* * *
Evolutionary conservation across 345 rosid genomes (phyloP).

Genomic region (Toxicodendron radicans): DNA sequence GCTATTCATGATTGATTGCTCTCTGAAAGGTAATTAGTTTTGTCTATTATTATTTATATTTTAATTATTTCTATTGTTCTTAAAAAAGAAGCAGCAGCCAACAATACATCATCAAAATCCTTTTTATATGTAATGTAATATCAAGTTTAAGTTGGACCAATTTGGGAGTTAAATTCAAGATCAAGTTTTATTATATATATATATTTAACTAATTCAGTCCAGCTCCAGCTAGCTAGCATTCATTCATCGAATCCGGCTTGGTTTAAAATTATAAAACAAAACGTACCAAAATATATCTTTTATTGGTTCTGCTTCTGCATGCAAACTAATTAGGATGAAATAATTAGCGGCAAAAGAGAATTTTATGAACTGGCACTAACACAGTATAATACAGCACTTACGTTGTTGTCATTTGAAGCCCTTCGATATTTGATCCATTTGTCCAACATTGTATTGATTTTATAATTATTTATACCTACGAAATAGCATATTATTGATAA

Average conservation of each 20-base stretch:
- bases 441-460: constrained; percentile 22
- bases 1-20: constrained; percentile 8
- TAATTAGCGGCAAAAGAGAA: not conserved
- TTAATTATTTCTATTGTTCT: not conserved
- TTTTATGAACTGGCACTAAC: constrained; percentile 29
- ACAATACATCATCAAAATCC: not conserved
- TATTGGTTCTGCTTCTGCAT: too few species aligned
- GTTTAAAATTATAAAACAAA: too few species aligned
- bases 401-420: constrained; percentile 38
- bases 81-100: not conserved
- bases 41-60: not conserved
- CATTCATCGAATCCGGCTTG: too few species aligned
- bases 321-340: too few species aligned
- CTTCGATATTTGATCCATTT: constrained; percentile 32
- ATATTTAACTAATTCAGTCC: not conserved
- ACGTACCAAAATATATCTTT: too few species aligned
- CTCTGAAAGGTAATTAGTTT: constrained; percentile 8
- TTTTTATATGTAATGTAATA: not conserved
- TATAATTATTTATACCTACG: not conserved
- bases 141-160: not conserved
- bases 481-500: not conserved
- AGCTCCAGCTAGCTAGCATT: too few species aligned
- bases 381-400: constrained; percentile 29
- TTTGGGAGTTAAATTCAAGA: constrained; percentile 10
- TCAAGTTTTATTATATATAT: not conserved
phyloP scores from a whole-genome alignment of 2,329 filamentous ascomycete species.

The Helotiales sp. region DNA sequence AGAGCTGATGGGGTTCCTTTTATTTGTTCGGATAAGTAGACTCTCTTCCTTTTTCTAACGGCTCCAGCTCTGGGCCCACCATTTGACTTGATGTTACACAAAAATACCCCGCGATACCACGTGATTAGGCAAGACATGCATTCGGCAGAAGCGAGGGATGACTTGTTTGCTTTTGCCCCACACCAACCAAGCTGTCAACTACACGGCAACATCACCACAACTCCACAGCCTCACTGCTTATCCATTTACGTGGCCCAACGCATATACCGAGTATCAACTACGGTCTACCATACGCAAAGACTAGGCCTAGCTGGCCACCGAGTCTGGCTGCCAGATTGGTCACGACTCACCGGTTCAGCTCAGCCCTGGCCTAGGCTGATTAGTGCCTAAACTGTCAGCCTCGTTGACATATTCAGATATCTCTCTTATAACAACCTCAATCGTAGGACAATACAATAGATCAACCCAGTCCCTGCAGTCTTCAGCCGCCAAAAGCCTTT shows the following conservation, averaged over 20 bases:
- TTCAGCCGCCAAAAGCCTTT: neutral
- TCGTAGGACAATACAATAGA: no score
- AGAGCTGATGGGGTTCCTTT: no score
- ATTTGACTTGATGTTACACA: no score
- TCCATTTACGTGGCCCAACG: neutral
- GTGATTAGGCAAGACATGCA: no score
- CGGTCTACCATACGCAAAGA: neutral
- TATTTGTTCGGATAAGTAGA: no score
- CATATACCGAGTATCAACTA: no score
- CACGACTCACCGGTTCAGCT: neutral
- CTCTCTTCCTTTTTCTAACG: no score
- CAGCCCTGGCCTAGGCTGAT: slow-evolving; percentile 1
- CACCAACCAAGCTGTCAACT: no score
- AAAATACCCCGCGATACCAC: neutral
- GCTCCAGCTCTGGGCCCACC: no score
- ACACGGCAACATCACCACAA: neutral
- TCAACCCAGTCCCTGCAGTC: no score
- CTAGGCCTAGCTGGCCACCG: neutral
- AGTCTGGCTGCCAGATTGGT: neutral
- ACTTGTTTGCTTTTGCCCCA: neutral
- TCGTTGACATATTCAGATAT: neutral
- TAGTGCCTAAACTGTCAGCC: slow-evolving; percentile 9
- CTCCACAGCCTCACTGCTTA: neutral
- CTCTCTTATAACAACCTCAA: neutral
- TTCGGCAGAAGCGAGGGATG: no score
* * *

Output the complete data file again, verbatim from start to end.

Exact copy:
Evolutionary conservation across 345 rosid genomes (phyloP).

Genomic region (Toxicodendron radicans): DNA sequence GCTATTCATGATTGATTGCTCTCTGAAAGGTAATTAGTTTTGTCTATTATTATTTATATTTTAATTATTTCTATTGTTCTTAAAAAAGAAGCAGCAGCCAACAATACATCATCAAAATCCTTTTTATATGTAATGTAATATCAAGTTTAAGTTGGACCAATTTGGGAGTTAAATTCAAGATCAAGTTTTATTATATATATATATTTAACTAATTCAGTCCAGCTCCAGCTAGCTAGCATTCATTCATCGAATCCGGCTTGGTTTAAAATTATAAAACAAAACGTACCAAAATATATCTTTTATTGGTTCTGCTTCTGCATGCAAACTAATTAGGATGAAATAATTAGCGGCAAAAGAGAATTTTATGAACTGGCACTAACACAGTATAATACAGCACTTACGTTGTTGTCATTTGAAGCCCTTCGATATTTGATCCATTTGTCCAACATTGTATTGATTTTATAATTATTTATACCTACGAAATAGCATATTATTGATAA

Average conservation of each 20-base stretch:
- bases 441-460: constrained; percentile 22
- bases 1-20: constrained; percentile 8
- TAATTAGCGGCAAAAGAGAA: not conserved
- TTAATTATTTCTATTGTTCT: not conserved
- TTTTATGAACTGGCACTAAC: constrained; percentile 29
- ACAATACATCATCAAAATCC: not conserved
- TATTGGTTCTGCTTCTGCAT: too few species aligned
- GTTTAAAATTATAAAACAAA: too few species aligned
- bases 401-420: constrained; percentile 38
- bases 81-100: not conserved
- bases 41-60: not conserved
- CATTCATCGAATCCGGCTTG: too few species aligned
- bases 321-340: too few species aligned
- CTTCGATATTTGATCCATTT: constrained; percentile 32
- ATATTTAACTAATTCAGTCC: not conserved
- ACGTACCAAAATATATCTTT: too few species aligned
- CTCTGAAAGGTAATTAGTTT: constrained; percentile 8
- TTTTTATATGTAATGTAATA: not conserved
- TATAATTATTTATACCTACG: not conserved
- bases 141-160: not conserved
- bases 481-500: not conserved
- AGCTCCAGCTAGCTAGCATT: too few species aligned
- bases 381-400: constrained; percentile 29
- TTTGGGAGTTAAATTCAAGA: constrained; percentile 10
- TCAAGTTTTATTATATATAT: not conserved
phyloP scores from a whole-genome alignment of 2,329 filamentous ascomycete species.

The Helotiales sp. region DNA sequence AGAGCTGATGGGGTTCCTTTTATTTGTTCGGATAAGTAGACTCTCTTCCTTTTTCTAACGGCTCCAGCTCTGGGCCCACCATTTGACTTGATGTTACACAAAAATACCCCGCGATACCACGTGATTAGGCAAGACATGCATTCGGCAGAAGCGAGGGATGACTTGTTTGCTTTTGCCCCACACCAACCAAGCTGTCAACTACACGGCAACATCACCACAACTCCACAGCCTCACTGCTTATCCATTTACGTGGCCCAACGCATATACCGAGTATCAACTACGGTCTACCATACGCAAAGACTAGGCCTAGCTGGCCACCGAGTCTGGCTGCCAGATTGGTCACGACTCACCGGTTCAGCTCAGCCCTGGCCTAGGCTGATTAGTGCCTAAACTGTCAGCCTCGTTGACATATTCAGATATCTCTCTTATAACAACCTCAATCGTAGGACAATACAATAGATCAACCCAGTCCCTGCAGTCTTCAGCCGCCAAAAGCCTTT shows the following conservation, averaged over 20 bases:
- TTCAGCCGCCAAAAGCCTTT: neutral
- TCGTAGGACAATACAATAGA: no score
- AGAGCTGATGGGGTTCCTTT: no score
- ATTTGACTTGATGTTACACA: no score
- TCCATTTACGTGGCCCAACG: neutral
- GTGATTAGGCAAGACATGCA: no score
- CGGTCTACCATACGCAAAGA: neutral
- TATTTGTTCGGATAAGTAGA: no score
- CATATACCGAGTATCAACTA: no score
- CACGACTCACCGGTTCAGCT: neutral
- CTCTCTTCCTTTTTCTAACG: no score
- CAGCCCTGGCCTAGGCTGAT: slow-evolving; percentile 1
- CACCAACCAAGCTGTCAACT: no score
- AAAATACCCCGCGATACCAC: neutral
- GCTCCAGCTCTGGGCCCACC: no score
- ACACGGCAACATCACCACAA: neutral
- TCAACCCAGTCCCTGCAGTC: no score
- CTAGGCCTAGCTGGCCACCG: neutral
- AGTCTGGCTGCCAGATTGGT: neutral
- ACTTGTTTGCTTTTGCCCCA: neutral
- TCGTTGACATATTCAGATAT: neutral
- TAGTGCCTAAACTGTCAGCC: slow-evolving; percentile 9
- CTCCACAGCCTCACTGCTTA: neutral
- CTCTCTTATAACAACCTCAA: neutral
- TTCGGCAGAAGCGAGGGATG: no score